Continuing authorization of the manufacturers by the TGA involves the periodic assessment of evidence for the device’s legal manufacturer and medicine’s various manufacturing sites as follows:
Keeping the manufacturer’s certification or clearance up-to-date is important to avoid delays in applications to vary registrations associated with the manufacturer or suspensions and cancellations of registration.
The level of evidence required for the evaluation of both product categories by the TGA is commensurate to the potential benefits and risks.
Information on the efficacy and safety of medicines are presented in a Common Technical Dossier (CTD) structure which consist of clinical, nonclinical (animal), quality, summaries and administrative information.
A technical file for medical devices is managed and maintained by the manufacturer to include information on design, development and manufacture, risk assessment, labelling/information, clinical evidence and post-marketing. Conformity with relevant Essential Principles is a key element and is often verified and certified by a Notified Body.
Registration Record (ARTG entry)
A successful assessment results in entries in the Australian Register of Therapeutic Goods (ARTG):
After registration of both medicines and medical devices, the manufacturer’s and sponsor’s obligations include maintenance of the quality/design and labelling/user instructions information to ensure continuing effectivity and safety. Changes may be prompted by the manufacturer, from feedback by patients, health care professionals or users, or due to updates of standards and regulatory requirements. Some changes may be self-assessable, require notification to the TGA or must be approved prior to implementation depending on the nature of the change as described by the various regulatory guidelines.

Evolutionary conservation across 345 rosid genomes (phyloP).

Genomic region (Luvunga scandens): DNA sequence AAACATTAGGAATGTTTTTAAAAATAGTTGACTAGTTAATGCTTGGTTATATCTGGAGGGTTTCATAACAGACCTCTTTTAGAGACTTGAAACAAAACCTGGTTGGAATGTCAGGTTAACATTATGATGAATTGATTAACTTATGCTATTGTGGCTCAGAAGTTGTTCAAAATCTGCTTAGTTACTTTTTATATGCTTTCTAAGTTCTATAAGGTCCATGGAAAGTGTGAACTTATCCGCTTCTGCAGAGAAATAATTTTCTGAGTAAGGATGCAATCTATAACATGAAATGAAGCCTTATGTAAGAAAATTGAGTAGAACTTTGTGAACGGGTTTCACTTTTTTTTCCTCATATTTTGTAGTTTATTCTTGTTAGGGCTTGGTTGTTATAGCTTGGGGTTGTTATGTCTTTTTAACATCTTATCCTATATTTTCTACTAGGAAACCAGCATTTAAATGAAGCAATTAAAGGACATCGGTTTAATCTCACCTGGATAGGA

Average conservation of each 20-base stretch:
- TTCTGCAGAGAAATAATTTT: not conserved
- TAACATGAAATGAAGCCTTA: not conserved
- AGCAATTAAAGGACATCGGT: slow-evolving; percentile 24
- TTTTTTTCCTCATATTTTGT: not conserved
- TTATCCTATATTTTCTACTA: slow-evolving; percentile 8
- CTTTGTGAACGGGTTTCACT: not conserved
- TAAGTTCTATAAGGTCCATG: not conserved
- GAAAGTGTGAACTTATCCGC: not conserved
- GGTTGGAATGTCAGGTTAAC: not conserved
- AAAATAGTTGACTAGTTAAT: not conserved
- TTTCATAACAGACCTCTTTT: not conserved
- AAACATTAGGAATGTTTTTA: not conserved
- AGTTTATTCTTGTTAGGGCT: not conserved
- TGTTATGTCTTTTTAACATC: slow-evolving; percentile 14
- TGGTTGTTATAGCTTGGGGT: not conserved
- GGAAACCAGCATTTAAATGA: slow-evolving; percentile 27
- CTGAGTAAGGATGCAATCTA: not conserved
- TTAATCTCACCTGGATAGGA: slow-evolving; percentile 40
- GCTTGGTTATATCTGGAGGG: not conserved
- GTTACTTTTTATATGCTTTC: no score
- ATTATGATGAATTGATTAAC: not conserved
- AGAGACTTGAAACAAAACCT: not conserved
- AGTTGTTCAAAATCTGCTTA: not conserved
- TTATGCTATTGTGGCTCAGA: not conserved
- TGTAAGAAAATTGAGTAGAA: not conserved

After registration of both medicines and medical devices, the manufacturer’s and sponsor’s obligations include maintenance of the quality/design and labelling/user instructions information to ensure continuing effectivity and safety. Changes may be prompted by the manufacturer, from feedback by patients, health care professionals or users, or due to updates of standards and regulatory requirements. Some changes may be self-assessable, require notification to the TGA or must be approved prior to implementation depending on the nature of the change – as described by the various regulatory guidelines.
Other conditions of registration include pharmacovigilance, risk management, safety reports or alerts, management of complaints or failures, quality audits and traceability of the medicine batch or medical device unit. When necessary, both may be subject to recalls.
Vergel Manalo, team lead-medicines and senior consultant with Brandwood CKC, is qualified as a chemical engineer from St. Louis University in the Philippines, and recognized as a certified chemist (industrial) by the Royal Australian Chemical Institute (RACI) of Australia. He has more than 15 years’ experience in regulatory affairs involving registration and life cycle maintenance of prescription and non-prescription medicines, including new chemical and biological molecules, generics and biosimilars, over-the-counter and complementary products, and medicine-device combinations for the Australian and New Zealand markets. Manalo has extensive hands-on and management experience from over 20 years in the Australian and Asia-Pacific pharmaceutical industry in diverse roles, including manufacturing, quality, laboratory, validation, technical operations and product supply, and regulatory compliance.